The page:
Current Issue

Editorial Remarks

“Daylight doesn’t understand the darkness at night” is a line from a popular song in China. If one asks a fish “how is the water?” The fish is very likely to reply with “What water? Why do you asked me that? “What do you mean?”

It has been more than a year since the International Journal of Cultural and Creative Industries (IJCCI) made its first call for papers in search of original manuscripts written in languages other than English, namely Chinese, Indonesian, and Japanese. The main goal of this multilingual call for papers is to pay respect to the values of different cultures. IJCCI does believe that the essence of a culture can only be expressed and revealed in its own language. By translating into English, or indeed, any other language, the underlying meanings may vary and the values might be distorted.

Since the announcement, we received quite a few submissions which were sent for blind reviews. In the beginning, I naively thought that there would only be a language difference. As long as we can find reviewers who are proficient in the specific languages, arguments that meet our readers’ interests and have good academic quality can be identified for translation and finally be published. Only recently did I realize that the above approach indeed has its limits. Though review takes place, translation alone cannot maintain the meaning and ideas intact across the entire whole process, especially after final editing. In translation, if the translator does not have a deep enough understanding of the language itself and its underlying cultural value system, then the authentic meaning might be distorted or the knowledge it conveys could be reduced. In the final editing stage, if the proofreader does not have sufficient knowledge in the language and understanding about concerned cultures, then they might make mistakes on words that are correct in the first place or guide readers in the wrong direction.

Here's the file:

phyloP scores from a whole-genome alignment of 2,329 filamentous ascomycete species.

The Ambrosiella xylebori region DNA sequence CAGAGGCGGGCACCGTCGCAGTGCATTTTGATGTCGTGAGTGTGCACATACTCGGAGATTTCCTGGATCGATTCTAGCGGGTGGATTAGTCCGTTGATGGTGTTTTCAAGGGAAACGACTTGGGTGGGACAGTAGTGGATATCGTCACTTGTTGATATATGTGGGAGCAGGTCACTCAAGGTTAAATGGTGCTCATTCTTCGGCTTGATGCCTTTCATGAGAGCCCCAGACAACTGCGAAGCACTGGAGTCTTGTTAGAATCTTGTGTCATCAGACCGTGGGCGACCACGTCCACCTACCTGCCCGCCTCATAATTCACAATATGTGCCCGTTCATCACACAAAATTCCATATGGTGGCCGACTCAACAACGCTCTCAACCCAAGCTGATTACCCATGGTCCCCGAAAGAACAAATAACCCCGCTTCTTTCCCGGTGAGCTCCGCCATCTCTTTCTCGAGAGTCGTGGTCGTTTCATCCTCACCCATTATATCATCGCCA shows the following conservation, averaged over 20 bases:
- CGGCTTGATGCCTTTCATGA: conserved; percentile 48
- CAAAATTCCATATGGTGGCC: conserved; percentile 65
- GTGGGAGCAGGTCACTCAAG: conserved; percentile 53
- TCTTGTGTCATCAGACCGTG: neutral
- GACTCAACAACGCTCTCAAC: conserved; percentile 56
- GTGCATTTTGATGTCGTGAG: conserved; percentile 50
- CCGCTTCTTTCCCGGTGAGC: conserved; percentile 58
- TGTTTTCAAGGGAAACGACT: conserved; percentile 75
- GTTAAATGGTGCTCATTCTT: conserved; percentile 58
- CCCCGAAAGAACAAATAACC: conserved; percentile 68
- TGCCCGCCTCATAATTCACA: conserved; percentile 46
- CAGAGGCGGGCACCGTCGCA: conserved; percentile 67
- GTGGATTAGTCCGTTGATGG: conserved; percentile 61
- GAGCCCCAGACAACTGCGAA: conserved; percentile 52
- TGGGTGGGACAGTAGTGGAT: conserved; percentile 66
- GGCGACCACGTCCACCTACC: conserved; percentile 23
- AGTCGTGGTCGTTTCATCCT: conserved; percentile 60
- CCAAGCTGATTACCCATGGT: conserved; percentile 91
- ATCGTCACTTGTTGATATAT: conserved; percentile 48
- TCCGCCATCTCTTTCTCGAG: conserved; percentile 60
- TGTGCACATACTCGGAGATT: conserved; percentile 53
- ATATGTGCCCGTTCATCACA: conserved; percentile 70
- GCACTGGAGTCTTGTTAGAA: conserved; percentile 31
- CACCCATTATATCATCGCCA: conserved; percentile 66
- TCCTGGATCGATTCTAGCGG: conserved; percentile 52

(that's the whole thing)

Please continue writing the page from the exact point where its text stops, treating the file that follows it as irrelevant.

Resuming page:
After identifying the flaws, we redefined the reviewing process as follows, which consists of four procedures: In the first step, IJCCI sends the manuscripts written in the specific languages for blind review by experts who are proficient in the specified language. Second, with at least two approvals out of three review decisions, the author(s) are required to translate the manuscript into English for a ‘double check’. Third, a ‘double check’ on the context is applied by sending the English translation version to one of the reviewers who, in relative terms, is more proficient in English and shows more interest and appreciation of the argument in the reviewed article. During the third step, maybe some back and forths will be necessary to ensure that the content in English covers all key issues and exhibits the whole idea in its original language. Fourth, the English version is sent for copy-editing and the editor is expected to act as a cultural conservator whose task is to maintain content integrity so that future readers can gain a holistic understanding of the argument.

IJCCI posits itself as a platform for exchanging and sharing the latest developments and achievements in research into the creative and cultural industries. Coincidently, articles by authors from five continents are published in this issue. We hope that our revised review process can assure the retention of the intended cultural values in the argument and deliver to our readers a better and deeper understanding and appreciation of the advancement of creativity and culture around the world.



Ding-Bang LUH